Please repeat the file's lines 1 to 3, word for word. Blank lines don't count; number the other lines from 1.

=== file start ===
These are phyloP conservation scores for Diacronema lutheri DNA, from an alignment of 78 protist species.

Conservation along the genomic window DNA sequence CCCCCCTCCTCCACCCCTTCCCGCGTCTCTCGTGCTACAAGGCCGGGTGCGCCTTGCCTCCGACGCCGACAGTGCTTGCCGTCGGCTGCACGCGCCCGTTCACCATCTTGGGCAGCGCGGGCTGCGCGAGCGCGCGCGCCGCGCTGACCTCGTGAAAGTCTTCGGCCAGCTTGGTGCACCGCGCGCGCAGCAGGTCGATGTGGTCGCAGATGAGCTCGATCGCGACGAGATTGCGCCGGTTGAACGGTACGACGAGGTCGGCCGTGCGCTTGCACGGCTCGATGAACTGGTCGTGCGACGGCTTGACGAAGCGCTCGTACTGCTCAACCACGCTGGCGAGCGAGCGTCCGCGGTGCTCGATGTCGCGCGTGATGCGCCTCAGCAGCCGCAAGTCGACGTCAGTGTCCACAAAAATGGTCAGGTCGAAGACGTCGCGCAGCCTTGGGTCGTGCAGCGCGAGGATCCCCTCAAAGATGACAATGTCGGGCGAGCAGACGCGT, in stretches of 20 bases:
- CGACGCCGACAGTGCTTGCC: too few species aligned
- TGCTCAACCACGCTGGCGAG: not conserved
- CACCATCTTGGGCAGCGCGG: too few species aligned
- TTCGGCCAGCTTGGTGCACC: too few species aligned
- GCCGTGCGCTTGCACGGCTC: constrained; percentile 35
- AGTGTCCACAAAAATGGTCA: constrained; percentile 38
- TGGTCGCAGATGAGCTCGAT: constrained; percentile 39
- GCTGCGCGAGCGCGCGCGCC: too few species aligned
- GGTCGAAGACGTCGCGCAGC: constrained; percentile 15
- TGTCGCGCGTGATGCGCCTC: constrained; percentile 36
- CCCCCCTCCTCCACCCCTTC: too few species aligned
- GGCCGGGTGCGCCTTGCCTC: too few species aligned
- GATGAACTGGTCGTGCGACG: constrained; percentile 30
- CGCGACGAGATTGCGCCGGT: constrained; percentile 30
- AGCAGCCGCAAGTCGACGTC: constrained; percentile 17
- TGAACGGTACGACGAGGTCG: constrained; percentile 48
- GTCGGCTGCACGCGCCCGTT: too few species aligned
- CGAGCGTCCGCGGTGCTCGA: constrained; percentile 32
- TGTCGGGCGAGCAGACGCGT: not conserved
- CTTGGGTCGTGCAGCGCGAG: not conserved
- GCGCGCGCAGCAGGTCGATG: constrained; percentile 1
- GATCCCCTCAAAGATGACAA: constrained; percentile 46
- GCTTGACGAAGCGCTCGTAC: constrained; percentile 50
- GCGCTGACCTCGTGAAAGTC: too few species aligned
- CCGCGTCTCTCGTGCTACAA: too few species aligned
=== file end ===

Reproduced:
These are phyloP conservation scores for Diacronema lutheri DNA, from an alignment of 78 protist species.

Conservation along the genomic window DNA sequence CCCCCCTCCTCCACCCCTTCCCGCGTCTCTCGTGCTACAAGGCCGGGTGCGCCTTGCCTCCGACGCCGACAGTGCTTGCCGTCGGCTGCACGCGCCCGTTCACCATCTTGGGCAGCGCGGGCTGCGCGAGCGCGCGCGCCGCGCTGACCTCGTGAAAGTCTTCGGCCAGCTTGGTGCACCGCGCGCGCAGCAGGTCGATGTGGTCGCAGATGAGCTCGATCGCGACGAGATTGCGCCGGTTGAACGGTACGACGAGGTCGGCCGTGCGCTTGCACGGCTCGATGAACTGGTCGTGCGACGGCTTGACGAAGCGCTCGTACTGCTCAACCACGCTGGCGAGCGAGCGTCCGCGGTGCTCGATGTCGCGCGTGATGCGCCTCAGCAGCCGCAAGTCGACGTCAGTGTCCACAAAAATGGTCAGGTCGAAGACGTCGCGCAGCCTTGGGTCGTGCAGCGCGAGGATCCCCTCAAAGATGACAATGTCGGGCGAGCAGACGCGT, in stretches of 20 bases:
- CGACGCCGACAGTGCTTGCC: too few species aligned